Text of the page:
Koreans in Central Asia

Below is a sign from the Russian Museum of Ethnography which mentions that at different times, small groups of people who lived outside Central Asia moved in, including Koreans. However, it doesn’t mention that for the most part it was a forced migration by Stalin between 1937 and 1939 of approximately 200,000 Koreans and that during the forced migration about 100,000 Koreans died.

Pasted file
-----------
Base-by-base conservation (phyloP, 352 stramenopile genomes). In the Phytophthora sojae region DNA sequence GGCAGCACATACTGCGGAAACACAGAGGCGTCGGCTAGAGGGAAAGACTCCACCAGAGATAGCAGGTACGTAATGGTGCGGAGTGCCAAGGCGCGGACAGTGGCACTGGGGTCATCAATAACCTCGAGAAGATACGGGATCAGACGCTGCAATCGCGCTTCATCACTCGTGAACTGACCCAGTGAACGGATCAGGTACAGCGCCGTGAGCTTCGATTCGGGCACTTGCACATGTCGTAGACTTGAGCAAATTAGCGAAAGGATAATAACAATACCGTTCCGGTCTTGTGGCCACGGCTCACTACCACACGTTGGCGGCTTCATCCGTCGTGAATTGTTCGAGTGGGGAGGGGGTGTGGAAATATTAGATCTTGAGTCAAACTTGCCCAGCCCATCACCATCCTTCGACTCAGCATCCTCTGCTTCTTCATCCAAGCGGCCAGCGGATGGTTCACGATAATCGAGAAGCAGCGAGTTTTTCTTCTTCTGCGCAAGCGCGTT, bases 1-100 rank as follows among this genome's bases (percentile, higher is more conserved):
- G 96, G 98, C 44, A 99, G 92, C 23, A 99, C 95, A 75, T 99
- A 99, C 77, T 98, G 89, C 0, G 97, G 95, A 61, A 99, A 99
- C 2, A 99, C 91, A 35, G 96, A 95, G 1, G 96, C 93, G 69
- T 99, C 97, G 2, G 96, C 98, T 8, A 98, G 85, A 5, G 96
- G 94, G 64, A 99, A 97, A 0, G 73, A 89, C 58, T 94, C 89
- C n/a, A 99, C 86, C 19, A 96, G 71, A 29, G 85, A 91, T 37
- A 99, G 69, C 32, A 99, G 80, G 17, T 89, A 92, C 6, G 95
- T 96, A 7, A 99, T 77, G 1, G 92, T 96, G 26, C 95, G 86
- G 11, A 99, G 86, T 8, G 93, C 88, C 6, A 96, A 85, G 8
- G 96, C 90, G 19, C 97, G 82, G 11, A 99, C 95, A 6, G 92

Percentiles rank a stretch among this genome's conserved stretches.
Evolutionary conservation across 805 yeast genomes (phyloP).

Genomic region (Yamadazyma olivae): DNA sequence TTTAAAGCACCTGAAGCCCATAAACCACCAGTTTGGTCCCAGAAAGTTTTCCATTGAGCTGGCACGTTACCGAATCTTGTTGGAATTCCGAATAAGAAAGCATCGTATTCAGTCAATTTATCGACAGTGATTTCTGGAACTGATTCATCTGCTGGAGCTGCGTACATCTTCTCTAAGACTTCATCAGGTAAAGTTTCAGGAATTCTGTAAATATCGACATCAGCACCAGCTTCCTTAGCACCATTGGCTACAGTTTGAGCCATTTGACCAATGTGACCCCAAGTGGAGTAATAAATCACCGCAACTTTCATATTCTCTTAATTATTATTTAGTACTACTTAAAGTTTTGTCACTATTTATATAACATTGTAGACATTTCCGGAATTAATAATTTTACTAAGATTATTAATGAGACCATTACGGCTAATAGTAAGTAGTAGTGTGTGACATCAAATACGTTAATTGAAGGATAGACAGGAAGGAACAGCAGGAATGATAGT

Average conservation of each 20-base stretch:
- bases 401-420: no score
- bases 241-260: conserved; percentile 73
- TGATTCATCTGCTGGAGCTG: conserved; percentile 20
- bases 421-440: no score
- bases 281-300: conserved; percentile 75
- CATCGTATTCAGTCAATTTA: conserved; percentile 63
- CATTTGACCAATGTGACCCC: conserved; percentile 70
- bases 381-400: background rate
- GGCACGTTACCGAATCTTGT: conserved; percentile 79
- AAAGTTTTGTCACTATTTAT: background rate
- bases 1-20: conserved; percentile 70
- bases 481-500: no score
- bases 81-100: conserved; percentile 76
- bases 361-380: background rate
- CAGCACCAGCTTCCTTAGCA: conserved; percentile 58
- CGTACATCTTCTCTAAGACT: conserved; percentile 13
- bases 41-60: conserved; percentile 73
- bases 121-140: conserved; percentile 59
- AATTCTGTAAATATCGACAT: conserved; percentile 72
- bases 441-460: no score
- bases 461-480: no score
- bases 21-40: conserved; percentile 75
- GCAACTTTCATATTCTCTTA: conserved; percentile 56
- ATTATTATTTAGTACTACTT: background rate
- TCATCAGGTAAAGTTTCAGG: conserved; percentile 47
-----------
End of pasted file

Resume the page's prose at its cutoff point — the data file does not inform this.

The Ethnographic Museum is very interesting because it shows the many different groups that live inside Russia and interestingly enough also includes information on the Eskimos who live in Alaska which was previously part of Russia.It also has information about ethnic groups in the former Soviet states such people from the Baltic states, Ukraine, etc It also has information about the Buryats who are the largest minority group in Siberia and who speak a Mongolian dialect called Buryat. While in Ulan Ude I spoke to several Buryats; the current generation speaks only a little Buryat and fluent Russian. Their parents speak some Buryat and some Russian and their grandparents are fluent in Buryat and speak only a little Russian.

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